As cell phones get smarter and as they get more tightly bound into corporate networks, security becomes a major concern. This is the subject of two stories in today’s Wall Street Journal. The first tells how the iPhone is precipitating a standoff between IT managers who don’t want it on their networks, and users who want to use it as a corporate email client. The second explains how iPods, iPhones and any device with storage and a USB connector constitute network security threats.
Reuters carried a story yesterday from the Apple World-Wide Developer Conference in San Francisco. The headline is “Apple to let outsiders create programs for iPhone,” and the story says “Apple Inc. will allow independent developers to write applications for its upcoming iPhone by tapping into the device’s built-in Web browser.” The story was presumably based on Apple’s press release on the topic.
This sounds exciting, so why did Apple stock lose $4.30 on the day? Well, the market focused on the glass-half-empty. Apple didn’t open the iPhone up to third party developers in the way that most developers want. The comment that squelched the crowd was “there’s no SDK!” The official version, what Jobs, Forstall and the press release said beyond that, is too scant and ambiguous to draw a clear idea of how well developers will be able to exploit the iPhone as a platform. Here’s a link to the video of the Jobs keynote. The iPhone developer part starts at time index 1:14. Ryan Block of Engadget was there live-blogging the Jobs keynote. His transcription and commentary:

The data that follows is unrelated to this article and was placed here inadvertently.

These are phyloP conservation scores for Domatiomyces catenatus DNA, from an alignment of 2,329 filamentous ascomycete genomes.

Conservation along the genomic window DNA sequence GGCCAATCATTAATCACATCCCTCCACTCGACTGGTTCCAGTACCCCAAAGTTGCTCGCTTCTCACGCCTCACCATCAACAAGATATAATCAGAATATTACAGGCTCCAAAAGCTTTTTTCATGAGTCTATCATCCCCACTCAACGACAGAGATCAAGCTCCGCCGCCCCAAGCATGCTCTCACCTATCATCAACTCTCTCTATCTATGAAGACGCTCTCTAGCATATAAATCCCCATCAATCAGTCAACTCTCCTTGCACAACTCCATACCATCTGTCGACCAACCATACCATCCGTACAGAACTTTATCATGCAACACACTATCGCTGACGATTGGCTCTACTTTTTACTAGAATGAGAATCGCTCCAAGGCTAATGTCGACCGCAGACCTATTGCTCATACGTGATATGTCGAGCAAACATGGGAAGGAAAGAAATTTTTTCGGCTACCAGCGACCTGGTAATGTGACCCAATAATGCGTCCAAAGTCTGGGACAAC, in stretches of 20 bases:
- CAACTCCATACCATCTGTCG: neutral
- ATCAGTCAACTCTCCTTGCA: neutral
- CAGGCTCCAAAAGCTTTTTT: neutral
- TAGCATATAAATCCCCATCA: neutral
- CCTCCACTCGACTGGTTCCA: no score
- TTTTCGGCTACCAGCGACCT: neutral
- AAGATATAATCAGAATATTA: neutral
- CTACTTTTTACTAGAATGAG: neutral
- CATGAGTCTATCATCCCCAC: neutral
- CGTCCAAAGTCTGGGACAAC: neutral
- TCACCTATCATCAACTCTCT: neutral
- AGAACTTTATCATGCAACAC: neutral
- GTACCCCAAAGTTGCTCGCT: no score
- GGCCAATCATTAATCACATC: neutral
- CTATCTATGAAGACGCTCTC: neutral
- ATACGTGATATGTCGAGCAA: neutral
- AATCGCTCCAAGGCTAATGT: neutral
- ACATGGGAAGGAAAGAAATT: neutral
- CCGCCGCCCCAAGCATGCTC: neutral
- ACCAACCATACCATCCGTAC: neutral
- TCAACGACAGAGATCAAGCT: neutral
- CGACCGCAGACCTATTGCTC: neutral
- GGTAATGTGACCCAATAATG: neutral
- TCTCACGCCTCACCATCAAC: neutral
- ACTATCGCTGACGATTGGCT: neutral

Jobs: “We have been trying to come up with a solution to expand the capabilities of the iPhone so developers can write great apps for it, but keep the iPhone secure. And we’ve come up with a very. Sweet. Solution. Let me tell you about it. An innovative new way to create applications for mobile devices… it’s all based on the fact that we have the full Safari engine in the iPhone. And so you can write amazing Web 2.0 and AJAX apps that look and behave exactly like apps on the iPhone, and these apps can integrate perfectly with iPhone services. They can make a call, check email, look up a location on Gmaps… don’t worry about distribution, just put ’em on an internet server. They’re easy to update, just update it on your server. They’re secure, and they run securely sandboxed on the iPhone. And guess what, there’s no SDK you need! You’ve got everything you need if you can write modern web apps…”
Scott Forstall, VP of iPhone software: “Your applications can take advantage of the built-in native services.”
Block: “He’s in the iPhone — no new apps up on screen, the same 11 as before — sorry iPhone fans!”